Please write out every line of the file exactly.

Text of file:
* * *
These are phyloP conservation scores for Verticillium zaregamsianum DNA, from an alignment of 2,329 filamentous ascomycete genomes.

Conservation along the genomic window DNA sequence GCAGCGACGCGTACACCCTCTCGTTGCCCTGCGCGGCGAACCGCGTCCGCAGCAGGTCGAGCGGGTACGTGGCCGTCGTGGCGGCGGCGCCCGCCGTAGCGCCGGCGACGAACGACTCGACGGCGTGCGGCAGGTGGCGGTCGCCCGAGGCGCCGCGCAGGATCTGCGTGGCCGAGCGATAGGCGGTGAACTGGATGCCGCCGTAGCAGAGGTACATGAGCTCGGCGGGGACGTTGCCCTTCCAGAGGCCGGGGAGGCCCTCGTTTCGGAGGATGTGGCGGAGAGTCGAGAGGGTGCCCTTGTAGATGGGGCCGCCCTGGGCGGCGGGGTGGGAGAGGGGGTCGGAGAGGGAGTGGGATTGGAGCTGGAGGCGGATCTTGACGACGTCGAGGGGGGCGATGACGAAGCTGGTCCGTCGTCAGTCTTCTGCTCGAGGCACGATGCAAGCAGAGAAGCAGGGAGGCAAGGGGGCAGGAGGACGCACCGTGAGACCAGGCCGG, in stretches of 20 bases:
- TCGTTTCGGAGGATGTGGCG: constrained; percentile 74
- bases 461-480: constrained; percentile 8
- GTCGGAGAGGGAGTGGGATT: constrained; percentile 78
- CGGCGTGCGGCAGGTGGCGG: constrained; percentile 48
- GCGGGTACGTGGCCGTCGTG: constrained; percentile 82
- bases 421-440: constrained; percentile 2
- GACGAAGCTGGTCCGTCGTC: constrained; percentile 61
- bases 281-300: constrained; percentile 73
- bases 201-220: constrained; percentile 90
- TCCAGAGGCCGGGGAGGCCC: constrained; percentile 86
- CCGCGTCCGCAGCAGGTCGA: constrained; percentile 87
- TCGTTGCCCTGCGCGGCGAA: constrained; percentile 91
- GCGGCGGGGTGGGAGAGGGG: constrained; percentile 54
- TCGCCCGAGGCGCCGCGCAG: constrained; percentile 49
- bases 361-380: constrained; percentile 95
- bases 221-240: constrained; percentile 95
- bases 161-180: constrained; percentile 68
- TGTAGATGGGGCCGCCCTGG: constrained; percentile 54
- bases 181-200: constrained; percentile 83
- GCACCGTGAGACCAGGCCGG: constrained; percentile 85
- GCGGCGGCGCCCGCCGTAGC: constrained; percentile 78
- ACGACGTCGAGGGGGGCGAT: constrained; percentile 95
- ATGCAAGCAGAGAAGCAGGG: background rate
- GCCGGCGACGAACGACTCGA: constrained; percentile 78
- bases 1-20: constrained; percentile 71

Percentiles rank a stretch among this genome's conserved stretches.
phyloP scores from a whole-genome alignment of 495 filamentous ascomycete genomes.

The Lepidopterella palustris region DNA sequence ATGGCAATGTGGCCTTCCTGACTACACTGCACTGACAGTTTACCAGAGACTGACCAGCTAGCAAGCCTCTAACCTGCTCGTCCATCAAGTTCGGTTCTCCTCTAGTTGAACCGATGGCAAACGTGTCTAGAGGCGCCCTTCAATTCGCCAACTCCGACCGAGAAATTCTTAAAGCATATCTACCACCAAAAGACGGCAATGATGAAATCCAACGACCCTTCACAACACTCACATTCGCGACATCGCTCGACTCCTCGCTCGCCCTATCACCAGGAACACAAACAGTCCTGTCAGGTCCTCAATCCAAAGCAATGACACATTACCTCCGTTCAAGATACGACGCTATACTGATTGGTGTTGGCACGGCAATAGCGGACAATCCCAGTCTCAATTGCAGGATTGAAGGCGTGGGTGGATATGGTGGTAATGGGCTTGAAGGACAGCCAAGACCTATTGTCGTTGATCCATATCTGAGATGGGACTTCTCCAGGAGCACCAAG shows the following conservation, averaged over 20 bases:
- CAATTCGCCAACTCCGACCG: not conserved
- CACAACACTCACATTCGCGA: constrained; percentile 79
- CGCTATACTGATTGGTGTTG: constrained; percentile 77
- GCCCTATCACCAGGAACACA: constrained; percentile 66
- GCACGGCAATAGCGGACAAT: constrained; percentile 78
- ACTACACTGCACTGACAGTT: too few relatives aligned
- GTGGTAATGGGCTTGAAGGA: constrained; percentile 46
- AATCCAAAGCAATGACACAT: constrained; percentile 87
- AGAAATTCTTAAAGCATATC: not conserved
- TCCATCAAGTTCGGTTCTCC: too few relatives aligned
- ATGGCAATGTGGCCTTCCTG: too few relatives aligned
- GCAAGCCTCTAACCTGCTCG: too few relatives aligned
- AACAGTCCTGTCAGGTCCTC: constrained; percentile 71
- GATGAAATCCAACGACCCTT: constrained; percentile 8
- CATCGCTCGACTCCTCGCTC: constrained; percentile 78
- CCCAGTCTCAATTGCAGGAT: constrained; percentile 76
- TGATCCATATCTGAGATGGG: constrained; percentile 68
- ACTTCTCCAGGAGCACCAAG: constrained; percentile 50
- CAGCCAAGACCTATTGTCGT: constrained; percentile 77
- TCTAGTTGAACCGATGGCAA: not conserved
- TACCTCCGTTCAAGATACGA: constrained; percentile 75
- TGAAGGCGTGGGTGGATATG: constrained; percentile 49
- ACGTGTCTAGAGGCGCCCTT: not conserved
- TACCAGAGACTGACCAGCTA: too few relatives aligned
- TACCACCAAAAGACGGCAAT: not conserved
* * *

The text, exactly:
These are phyloP conservation scores for Verticillium zaregamsianum DNA, from an alignment of 2,329 filamentous ascomycete genomes.

Conservation along the genomic window DNA sequence GCAGCGACGCGTACACCCTCTCGTTGCCCTGCGCGGCGAACCGCGTCCGCAGCAGGTCGAGCGGGTACGTGGCCGTCGTGGCGGCGGCGCCCGCCGTAGCGCCGGCGACGAACGACTCGACGGCGTGCGGCAGGTGGCGGTCGCCCGAGGCGCCGCGCAGGATCTGCGTGGCCGAGCGATAGGCGGTGAACTGGATGCCGCCGTAGCAGAGGTACATGAGCTCGGCGGGGACGTTGCCCTTCCAGAGGCCGGGGAGGCCCTCGTTTCGGAGGATGTGGCGGAGAGTCGAGAGGGTGCCCTTGTAGATGGGGCCGCCCTGGGCGGCGGGGTGGGAGAGGGGGTCGGAGAGGGAGTGGGATTGGAGCTGGAGGCGGATCTTGACGACGTCGAGGGGGGCGATGACGAAGCTGGTCCGTCGTCAGTCTTCTGCTCGAGGCACGATGCAAGCAGAGAAGCAGGGAGGCAAGGGGGCAGGAGGACGCACCGTGAGACCAGGCCGG, in stretches of 20 bases:
- TCGTTTCGGAGGATGTGGCG: constrained; percentile 74
- bases 461-480: constrained; percentile 8
- GTCGGAGAGGGAGTGGGATT: constrained; percentile 78
- CGGCGTGCGGCAGGTGGCGG: constrained; percentile 48
- GCGGGTACGTGGCCGTCGTG: constrained; percentile 82
- bases 421-440: constrained; percentile 2
- GACGAAGCTGGTCCGTCGTC: constrained; percentile 61
- bases 281-300: constrained; percentile 73
- bases 201-220: constrained; percentile 90
- TCCAGAGGCCGGGGAGGCCC: constrained; percentile 86
- CCGCGTCCGCAGCAGGTCGA: constrained; percentile 87
- TCGTTGCCCTGCGCGGCGAA: constrained; percentile 91
- GCGGCGGGGTGGGAGAGGGG: constrained; percentile 54
- TCGCCCGAGGCGCCGCGCAG: constrained; percentile 49
- bases 361-380: constrained; percentile 95
- bases 221-240: constrained; percentile 95
- bases 161-180: constrained; percentile 68
- TGTAGATGGGGCCGCCCTGG: constrained; percentile 54
- bases 181-200: constrained; percentile 83
- GCACCGTGAGACCAGGCCGG: constrained; percentile 85
- GCGGCGGCGCCCGCCGTAGC: constrained; percentile 78
- ACGACGTCGAGGGGGGCGAT: constrained; percentile 95
- ATGCAAGCAGAGAAGCAGGG: background rate
- GCCGGCGACGAACGACTCGA: constrained; percentile 78
- bases 1-20: constrained; percentile 71

Percentiles rank a stretch among this genome's conserved stretches.
phyloP scores from a whole-genome alignment of 495 filamentous ascomycete genomes.

The Lepidopterella palustris region DNA sequence ATGGCAATGTGGCCTTCCTGACTACACTGCACTGACAGTTTACCAGAGACTGACCAGCTAGCAAGCCTCTAACCTGCTCGTCCATCAAGTTCGGTTCTCCTCTAGTTGAACCGATGGCAAACGTGTCTAGAGGCGCCCTTCAATTCGCCAACTCCGACCGAGAAATTCTTAAAGCATATCTACCACCAAAAGACGGCAATGATGAAATCCAACGACCCTTCACAACACTCACATTCGCGACATCGCTCGACTCCTCGCTCGCCCTATCACCAGGAACACAAACAGTCCTGTCAGGTCCTCAATCCAAAGCAATGACACATTACCTCCGTTCAAGATACGACGCTATACTGATTGGTGTTGGCACGGCAATAGCGGACAATCCCAGTCTCAATTGCAGGATTGAAGGCGTGGGTGGATATGGTGGTAATGGGCTTGAAGGACAGCCAAGACCTATTGTCGTTGATCCATATCTGAGATGGGACTTCTCCAGGAGCACCAAG shows the following conservation, averaged over 20 bases:
- CAATTCGCCAACTCCGACCG: not conserved
- CACAACACTCACATTCGCGA: constrained; percentile 79
- CGCTATACTGATTGGTGTTG: constrained; percentile 77
- GCCCTATCACCAGGAACACA: constrained; percentile 66
- GCACGGCAATAGCGGACAAT: constrained; percentile 78
- ACTACACTGCACTGACAGTT: too few relatives aligned
- GTGGTAATGGGCTTGAAGGA: constrained; percentile 46
- AATCCAAAGCAATGACACAT: constrained; percentile 87
- AGAAATTCTTAAAGCATATC: not conserved
- TCCATCAAGTTCGGTTCTCC: too few relatives aligned
- ATGGCAATGTGGCCTTCCTG: too few relatives aligned
- GCAAGCCTCTAACCTGCTCG: too few relatives aligned
- AACAGTCCTGTCAGGTCCTC: constrained; percentile 71
- GATGAAATCCAACGACCCTT: constrained; percentile 8
- CATCGCTCGACTCCTCGCTC: constrained; percentile 78
- CCCAGTCTCAATTGCAGGAT: constrained; percentile 76
- TGATCCATATCTGAGATGGG: constrained; percentile 68
- ACTTCTCCAGGAGCACCAAG: constrained; percentile 50
- CAGCCAAGACCTATTGTCGT: constrained; percentile 77
- TCTAGTTGAACCGATGGCAA: not conserved
- TACCTCCGTTCAAGATACGA: constrained; percentile 75
- TGAAGGCGTGGGTGGATATG: constrained; percentile 49
- ACGTGTCTAGAGGCGCCCTT: not conserved
- TACCAGAGACTGACCAGCTA: too few relatives aligned
- TACCACCAAAAGACGGCAAT: not conserved